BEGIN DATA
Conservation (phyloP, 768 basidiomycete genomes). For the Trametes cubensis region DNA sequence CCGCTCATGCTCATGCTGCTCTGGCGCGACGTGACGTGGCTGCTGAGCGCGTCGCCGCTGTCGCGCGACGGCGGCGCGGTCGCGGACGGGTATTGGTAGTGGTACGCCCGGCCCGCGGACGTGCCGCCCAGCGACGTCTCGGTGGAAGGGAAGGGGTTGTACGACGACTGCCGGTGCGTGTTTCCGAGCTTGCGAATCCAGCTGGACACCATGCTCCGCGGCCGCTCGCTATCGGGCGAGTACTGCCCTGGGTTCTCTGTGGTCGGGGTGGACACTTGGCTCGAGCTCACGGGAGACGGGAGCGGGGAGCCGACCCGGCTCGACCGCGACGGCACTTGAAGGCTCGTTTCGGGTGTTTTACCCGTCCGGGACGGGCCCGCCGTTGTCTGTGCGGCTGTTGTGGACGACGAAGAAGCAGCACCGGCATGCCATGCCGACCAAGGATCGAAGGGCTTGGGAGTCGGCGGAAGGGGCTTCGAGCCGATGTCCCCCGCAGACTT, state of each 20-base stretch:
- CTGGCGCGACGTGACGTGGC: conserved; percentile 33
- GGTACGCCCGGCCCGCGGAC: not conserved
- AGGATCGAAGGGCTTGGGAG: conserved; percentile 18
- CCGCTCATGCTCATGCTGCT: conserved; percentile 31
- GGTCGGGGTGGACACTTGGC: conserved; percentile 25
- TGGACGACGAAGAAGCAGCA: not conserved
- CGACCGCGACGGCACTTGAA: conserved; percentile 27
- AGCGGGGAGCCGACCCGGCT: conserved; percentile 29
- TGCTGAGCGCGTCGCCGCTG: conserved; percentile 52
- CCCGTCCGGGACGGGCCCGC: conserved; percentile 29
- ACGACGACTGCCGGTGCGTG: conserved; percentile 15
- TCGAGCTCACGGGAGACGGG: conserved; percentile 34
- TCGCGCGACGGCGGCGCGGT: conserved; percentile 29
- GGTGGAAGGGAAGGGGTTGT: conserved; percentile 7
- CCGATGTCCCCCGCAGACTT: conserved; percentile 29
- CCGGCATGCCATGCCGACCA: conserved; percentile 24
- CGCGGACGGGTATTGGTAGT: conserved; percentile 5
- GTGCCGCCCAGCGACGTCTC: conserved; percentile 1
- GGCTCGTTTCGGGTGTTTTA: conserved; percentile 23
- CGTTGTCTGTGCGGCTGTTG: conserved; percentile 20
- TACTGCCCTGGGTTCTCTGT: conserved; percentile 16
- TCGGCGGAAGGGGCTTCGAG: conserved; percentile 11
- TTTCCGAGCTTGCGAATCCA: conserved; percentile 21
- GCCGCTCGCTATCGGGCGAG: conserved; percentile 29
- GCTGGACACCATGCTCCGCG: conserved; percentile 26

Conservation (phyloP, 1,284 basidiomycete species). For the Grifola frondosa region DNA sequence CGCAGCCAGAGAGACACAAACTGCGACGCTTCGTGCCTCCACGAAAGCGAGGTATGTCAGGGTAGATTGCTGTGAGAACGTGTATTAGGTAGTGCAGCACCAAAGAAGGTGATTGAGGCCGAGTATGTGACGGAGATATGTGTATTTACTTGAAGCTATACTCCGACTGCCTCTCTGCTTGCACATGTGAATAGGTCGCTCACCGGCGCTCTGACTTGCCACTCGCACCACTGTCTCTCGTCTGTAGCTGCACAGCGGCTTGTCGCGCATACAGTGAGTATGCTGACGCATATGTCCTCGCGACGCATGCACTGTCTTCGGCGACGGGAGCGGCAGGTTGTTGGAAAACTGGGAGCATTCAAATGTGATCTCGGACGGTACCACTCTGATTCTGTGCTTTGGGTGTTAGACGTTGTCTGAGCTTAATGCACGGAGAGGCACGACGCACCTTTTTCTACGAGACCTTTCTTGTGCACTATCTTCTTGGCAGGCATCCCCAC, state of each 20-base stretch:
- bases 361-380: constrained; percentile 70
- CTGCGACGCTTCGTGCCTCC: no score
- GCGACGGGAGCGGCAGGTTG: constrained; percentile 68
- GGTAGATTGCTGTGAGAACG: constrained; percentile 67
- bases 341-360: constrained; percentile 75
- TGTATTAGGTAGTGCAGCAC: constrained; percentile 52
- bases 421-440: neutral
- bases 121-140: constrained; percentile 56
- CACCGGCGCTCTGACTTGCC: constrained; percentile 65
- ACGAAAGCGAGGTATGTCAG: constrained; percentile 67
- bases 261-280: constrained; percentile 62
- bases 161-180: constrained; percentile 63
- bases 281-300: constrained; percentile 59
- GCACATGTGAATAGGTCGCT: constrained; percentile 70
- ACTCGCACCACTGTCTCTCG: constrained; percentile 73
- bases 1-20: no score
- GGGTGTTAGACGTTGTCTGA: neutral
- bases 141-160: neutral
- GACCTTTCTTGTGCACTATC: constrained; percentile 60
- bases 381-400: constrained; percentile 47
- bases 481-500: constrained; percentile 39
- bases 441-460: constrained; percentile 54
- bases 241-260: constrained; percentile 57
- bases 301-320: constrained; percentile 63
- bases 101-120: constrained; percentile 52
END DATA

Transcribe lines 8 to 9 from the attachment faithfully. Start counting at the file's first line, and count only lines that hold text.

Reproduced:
- CGACCGCGACGGCACTTGAA: conserved; percentile 27
- AGCGGGGAGCCGACCCGGCT: conserved; percentile 29